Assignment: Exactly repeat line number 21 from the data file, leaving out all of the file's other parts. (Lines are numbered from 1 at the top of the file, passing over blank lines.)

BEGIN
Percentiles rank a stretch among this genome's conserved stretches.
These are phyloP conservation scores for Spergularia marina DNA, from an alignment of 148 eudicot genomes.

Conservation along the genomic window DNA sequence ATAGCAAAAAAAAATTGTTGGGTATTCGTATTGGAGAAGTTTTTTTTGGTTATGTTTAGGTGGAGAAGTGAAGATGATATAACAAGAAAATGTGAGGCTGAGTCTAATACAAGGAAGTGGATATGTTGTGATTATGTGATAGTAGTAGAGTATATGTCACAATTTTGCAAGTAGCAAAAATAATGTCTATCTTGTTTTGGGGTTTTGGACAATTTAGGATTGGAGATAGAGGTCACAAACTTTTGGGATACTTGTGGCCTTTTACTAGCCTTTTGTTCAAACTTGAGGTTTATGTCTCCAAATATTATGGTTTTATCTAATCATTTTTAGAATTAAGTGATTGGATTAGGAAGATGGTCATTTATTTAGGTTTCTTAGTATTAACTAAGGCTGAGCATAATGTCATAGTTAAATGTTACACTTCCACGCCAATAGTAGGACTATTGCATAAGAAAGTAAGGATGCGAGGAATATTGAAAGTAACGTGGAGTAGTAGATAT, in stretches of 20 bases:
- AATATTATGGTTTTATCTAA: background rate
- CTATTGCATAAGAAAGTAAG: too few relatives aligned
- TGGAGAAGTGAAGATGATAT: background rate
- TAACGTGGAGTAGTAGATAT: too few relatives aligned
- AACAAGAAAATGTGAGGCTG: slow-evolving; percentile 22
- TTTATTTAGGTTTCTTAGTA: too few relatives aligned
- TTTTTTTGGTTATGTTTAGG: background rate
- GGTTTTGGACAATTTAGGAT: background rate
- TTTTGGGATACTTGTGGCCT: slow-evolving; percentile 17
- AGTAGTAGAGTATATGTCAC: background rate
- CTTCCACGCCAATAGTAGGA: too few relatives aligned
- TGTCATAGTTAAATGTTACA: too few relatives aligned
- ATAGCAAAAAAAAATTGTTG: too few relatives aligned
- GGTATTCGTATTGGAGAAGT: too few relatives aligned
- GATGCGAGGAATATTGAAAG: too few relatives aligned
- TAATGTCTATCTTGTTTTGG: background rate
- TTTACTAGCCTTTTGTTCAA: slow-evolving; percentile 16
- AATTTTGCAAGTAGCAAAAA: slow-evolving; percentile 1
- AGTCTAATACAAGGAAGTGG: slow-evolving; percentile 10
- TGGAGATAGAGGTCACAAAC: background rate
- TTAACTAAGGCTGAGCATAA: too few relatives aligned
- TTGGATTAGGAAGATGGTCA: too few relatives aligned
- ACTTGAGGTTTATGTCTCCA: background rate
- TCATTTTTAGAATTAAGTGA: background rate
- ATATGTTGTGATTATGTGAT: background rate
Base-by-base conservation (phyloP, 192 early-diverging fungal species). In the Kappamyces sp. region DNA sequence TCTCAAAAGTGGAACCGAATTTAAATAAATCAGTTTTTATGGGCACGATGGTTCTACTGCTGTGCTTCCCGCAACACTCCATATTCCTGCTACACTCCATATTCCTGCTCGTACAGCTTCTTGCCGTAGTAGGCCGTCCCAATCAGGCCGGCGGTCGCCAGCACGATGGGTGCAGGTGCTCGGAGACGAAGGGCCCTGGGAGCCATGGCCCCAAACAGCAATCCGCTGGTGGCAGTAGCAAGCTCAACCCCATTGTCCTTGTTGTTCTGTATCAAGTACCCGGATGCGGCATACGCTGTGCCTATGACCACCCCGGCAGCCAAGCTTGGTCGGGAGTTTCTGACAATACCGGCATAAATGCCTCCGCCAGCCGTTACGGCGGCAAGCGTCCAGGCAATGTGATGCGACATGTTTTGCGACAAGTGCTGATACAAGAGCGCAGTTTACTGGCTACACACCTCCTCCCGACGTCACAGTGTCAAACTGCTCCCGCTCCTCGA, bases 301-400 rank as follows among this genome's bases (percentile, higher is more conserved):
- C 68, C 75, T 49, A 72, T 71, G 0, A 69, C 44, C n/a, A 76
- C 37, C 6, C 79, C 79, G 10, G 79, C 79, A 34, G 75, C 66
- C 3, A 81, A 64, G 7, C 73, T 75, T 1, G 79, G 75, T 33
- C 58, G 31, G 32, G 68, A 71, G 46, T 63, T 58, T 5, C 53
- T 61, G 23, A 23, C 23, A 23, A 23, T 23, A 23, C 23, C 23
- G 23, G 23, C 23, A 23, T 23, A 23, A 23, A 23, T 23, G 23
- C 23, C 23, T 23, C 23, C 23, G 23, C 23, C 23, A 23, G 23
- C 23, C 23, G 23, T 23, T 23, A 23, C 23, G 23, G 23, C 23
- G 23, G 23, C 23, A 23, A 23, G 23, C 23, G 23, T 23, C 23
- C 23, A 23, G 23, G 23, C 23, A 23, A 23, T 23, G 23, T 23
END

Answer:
- AATTTTGCAAGTAGCAAAAA: slow-evolving; percentile 1